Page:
β-elemene inhibits proliferation of human glioblastoma cells through the activation of glia maturation factor β and induces sensitization to cisplatin
Affiliations: Department of Neurosurgery, The First Affiliated Hospital of Dalian Medical University, Dalian 116011, P.R. China, Department of Neurosurgery, The First Affiliated Hospital of Dalian Medical University, No. 222 Zhong Shan Road, Dalian 116011, P.R. China
- Published online on: April 20, 2011 https://doi.org/10.3892/or.2011.1276
- Pages: 405-413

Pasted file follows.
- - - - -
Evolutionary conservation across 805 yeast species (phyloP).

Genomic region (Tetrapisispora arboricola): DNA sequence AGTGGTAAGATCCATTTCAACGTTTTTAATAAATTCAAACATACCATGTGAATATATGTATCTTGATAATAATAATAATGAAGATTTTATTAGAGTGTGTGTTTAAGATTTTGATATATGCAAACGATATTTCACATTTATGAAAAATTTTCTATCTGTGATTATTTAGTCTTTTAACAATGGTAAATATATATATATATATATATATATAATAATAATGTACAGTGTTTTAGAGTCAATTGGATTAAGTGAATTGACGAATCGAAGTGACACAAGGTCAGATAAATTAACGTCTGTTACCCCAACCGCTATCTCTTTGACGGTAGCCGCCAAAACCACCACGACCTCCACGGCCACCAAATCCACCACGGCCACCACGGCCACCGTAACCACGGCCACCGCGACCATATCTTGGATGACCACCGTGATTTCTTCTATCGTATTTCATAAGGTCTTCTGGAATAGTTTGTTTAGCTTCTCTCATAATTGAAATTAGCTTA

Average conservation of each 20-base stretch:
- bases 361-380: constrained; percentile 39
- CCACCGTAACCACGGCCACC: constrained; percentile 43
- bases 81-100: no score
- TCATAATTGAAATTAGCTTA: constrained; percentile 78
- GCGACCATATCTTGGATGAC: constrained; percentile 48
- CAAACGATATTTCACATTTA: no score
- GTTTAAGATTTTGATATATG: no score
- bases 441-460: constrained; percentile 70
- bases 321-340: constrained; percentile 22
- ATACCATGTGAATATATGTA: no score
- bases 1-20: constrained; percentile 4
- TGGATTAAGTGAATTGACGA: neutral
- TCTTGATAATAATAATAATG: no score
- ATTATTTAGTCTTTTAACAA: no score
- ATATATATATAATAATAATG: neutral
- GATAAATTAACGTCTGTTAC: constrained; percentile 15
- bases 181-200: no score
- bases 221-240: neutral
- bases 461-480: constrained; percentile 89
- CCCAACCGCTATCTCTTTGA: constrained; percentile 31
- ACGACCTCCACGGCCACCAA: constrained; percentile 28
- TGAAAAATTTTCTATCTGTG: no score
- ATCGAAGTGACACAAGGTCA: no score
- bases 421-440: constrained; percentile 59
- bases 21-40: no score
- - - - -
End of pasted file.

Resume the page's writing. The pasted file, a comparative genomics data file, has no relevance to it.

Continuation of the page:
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β-elemene, a natural drug extracted from Curcuma wenyujin, strongly inhibits glioblastoma growth. However, the mechanism of β-elemene antitumor action remains unclear. Glia maturation factor β (GMFβ) regulates cellular growth, fission, differentiation and apoptosis. It has been reported that overexpression of GMFβ inhibits the growth of glioblastoma cells and decreases tumor volume. To illustrate the role of GMFβ in the anti-proliferative effect of β-elemene in glioblastoma, U87 cells were treated with β-elemene at various doses and for different periods of time, and levels of phospho-GMFβ (p-GMFβ) and total GMFβ were determined by immunoprecipitation and western blot analysis. Upon GMFβ silencing using RNA interference, the antitumor action of β-elemene was evaluated in a methyl thiazolyl tetrazolium assay and by semi-quantitative western blot analysis of MKK3/6 and p-MKK3/6 expression. Finally, chemosensitization to cisplatin by β-elemene was examined using a cell counting array, and the cell growth inhibitory rate was calculated. The results showed that β-elemene inhibits U87 cell viability through the activation of the GMFβ signaling pathway. Conversely, silencing the expression of GMFβ reversed the antitumor effect of β-elemene and impaired the phosphorylation of MKK3/6. Furthermore, β-elemene increased the sensitivity of U87 glioblastoma cells to the chemotherapeutic agent cisplatin. Taken together, these results suggest that activation of the GMFβ pathway mediates the antitumor effect of β-elemene in glioblastoma. GMFβ is a putative molecular target for glioblastoma therapy.